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Board members weigh in on carrying weapons to meetings

  • Residents turned out in droves to a special Select Board meeting on Thursday, April 7 at the Temple Town Hall. (Ashley Saari / Monadnock Ledger-Transcript) Staff photo by Ashley Saari—Monadnock Ledger-Transcript

  • The Bennington Zoning Board of Adjustments postpones a hearing regarding a sign variance for a proposed Dollar General store that could be built along Route 202. (Abby Kessler / Monadnock Ledger-Transcript)



Monadnock Ledger-Transcript
Wednesday, August 16, 2017

There are few federal laws that limit where a private citizen can carry their firearm if they have the correct permit. Schools and courts, for example, are off-limits. But in most public spaces, including town-owned buildings, that right is preserved.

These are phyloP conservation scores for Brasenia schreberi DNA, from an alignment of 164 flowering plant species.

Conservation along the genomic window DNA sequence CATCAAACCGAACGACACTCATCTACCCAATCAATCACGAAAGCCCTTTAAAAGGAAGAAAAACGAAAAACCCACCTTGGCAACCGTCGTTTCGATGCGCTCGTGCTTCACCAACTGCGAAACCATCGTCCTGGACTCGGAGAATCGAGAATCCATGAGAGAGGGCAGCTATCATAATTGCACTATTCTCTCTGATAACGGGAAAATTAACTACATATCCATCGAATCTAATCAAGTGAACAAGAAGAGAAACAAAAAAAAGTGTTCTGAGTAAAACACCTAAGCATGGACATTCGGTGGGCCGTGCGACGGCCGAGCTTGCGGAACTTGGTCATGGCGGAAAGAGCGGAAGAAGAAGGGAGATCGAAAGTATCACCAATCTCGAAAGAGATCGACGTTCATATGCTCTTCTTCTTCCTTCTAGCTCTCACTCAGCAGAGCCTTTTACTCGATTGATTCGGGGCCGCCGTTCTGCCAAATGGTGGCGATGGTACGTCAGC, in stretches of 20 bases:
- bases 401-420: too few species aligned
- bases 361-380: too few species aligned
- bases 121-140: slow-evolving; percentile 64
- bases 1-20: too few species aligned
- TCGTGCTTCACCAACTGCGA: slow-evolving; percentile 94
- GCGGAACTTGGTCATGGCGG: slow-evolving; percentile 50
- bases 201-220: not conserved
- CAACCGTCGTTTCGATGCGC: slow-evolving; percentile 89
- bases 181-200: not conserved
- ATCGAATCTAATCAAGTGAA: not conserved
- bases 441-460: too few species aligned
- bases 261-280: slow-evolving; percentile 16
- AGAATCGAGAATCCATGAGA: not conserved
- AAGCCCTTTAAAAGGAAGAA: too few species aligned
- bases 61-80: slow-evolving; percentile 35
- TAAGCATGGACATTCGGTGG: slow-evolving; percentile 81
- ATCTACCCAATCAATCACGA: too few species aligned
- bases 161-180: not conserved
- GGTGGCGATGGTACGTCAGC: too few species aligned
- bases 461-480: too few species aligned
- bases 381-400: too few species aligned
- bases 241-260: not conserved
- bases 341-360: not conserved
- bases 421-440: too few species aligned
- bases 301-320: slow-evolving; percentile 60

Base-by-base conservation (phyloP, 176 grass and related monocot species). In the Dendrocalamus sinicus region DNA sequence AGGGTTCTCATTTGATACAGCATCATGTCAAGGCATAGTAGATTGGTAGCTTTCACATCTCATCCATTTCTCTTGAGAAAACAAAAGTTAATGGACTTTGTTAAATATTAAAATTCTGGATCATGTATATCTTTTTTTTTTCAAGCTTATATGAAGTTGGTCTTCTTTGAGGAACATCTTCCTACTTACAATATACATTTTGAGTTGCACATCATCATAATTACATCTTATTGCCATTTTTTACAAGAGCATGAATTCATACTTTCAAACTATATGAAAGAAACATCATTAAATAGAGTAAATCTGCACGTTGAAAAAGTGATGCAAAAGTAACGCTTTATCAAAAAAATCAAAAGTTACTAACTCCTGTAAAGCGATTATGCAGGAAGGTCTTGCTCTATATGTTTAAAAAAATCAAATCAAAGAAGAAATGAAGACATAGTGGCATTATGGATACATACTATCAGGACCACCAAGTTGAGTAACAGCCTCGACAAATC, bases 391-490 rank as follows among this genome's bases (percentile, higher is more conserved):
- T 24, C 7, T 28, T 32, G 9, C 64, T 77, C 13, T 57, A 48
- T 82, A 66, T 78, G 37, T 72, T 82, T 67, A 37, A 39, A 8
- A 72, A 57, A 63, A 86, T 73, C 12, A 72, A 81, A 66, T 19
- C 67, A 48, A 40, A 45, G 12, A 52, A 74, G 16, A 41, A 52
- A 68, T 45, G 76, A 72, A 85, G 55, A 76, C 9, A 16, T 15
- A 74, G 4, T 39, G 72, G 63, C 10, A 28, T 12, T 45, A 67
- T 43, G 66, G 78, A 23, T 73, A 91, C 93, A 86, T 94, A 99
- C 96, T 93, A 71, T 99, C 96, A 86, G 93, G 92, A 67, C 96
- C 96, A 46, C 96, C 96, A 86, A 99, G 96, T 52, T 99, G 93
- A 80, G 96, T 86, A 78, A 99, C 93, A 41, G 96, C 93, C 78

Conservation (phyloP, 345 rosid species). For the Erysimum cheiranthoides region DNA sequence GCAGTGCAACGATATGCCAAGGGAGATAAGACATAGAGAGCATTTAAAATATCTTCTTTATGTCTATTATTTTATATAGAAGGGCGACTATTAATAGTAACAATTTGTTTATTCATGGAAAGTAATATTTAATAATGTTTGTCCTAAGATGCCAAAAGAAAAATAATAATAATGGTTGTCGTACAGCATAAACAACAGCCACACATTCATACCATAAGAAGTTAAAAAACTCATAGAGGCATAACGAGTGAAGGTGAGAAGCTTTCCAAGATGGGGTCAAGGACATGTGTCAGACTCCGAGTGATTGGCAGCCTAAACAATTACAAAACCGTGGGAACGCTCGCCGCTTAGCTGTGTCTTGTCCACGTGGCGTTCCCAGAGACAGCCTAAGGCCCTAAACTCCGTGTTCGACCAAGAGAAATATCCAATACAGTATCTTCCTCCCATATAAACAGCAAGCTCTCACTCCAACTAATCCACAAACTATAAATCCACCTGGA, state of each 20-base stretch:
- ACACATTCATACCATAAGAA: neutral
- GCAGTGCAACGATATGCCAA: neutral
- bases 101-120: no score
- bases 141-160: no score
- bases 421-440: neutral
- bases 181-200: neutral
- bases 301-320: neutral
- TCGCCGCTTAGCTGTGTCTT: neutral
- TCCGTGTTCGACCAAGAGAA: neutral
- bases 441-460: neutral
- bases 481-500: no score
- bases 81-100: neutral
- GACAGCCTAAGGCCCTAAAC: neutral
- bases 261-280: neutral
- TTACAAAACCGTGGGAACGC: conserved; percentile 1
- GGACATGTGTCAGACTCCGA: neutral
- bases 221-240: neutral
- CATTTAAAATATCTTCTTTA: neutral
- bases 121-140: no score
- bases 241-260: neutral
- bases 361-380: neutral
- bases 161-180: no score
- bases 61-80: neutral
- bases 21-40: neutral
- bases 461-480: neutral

While some towns have enacted policies that bar employees from having weapons on the job, that mandate doesn’t extend to private citizens, or to elected officials. 

Bennington Zoning Board of Adjustment member Sam Cohen, who was censured earlier this month for taking out bullets during a public meeting, said in an interview Tuesday that he carries a concealed weapon at all times. Including to official board meetings.

“When I put my pants on, I put my pistol on,” Cohen said. “I don’t leave my house without it.”

The zoning board voted to censure Cohen over his comments and actions regarding an incident at a July hearing when he took two bullets out of a clip he was carrying and reportedly said to a consultant for Dollar General: “This is what I tell people from Massachusetts — take two of these and call me in the morning.”

The consultant, Carolyn A. Parker, lodged a complaint with the Bennington police regarding the incident.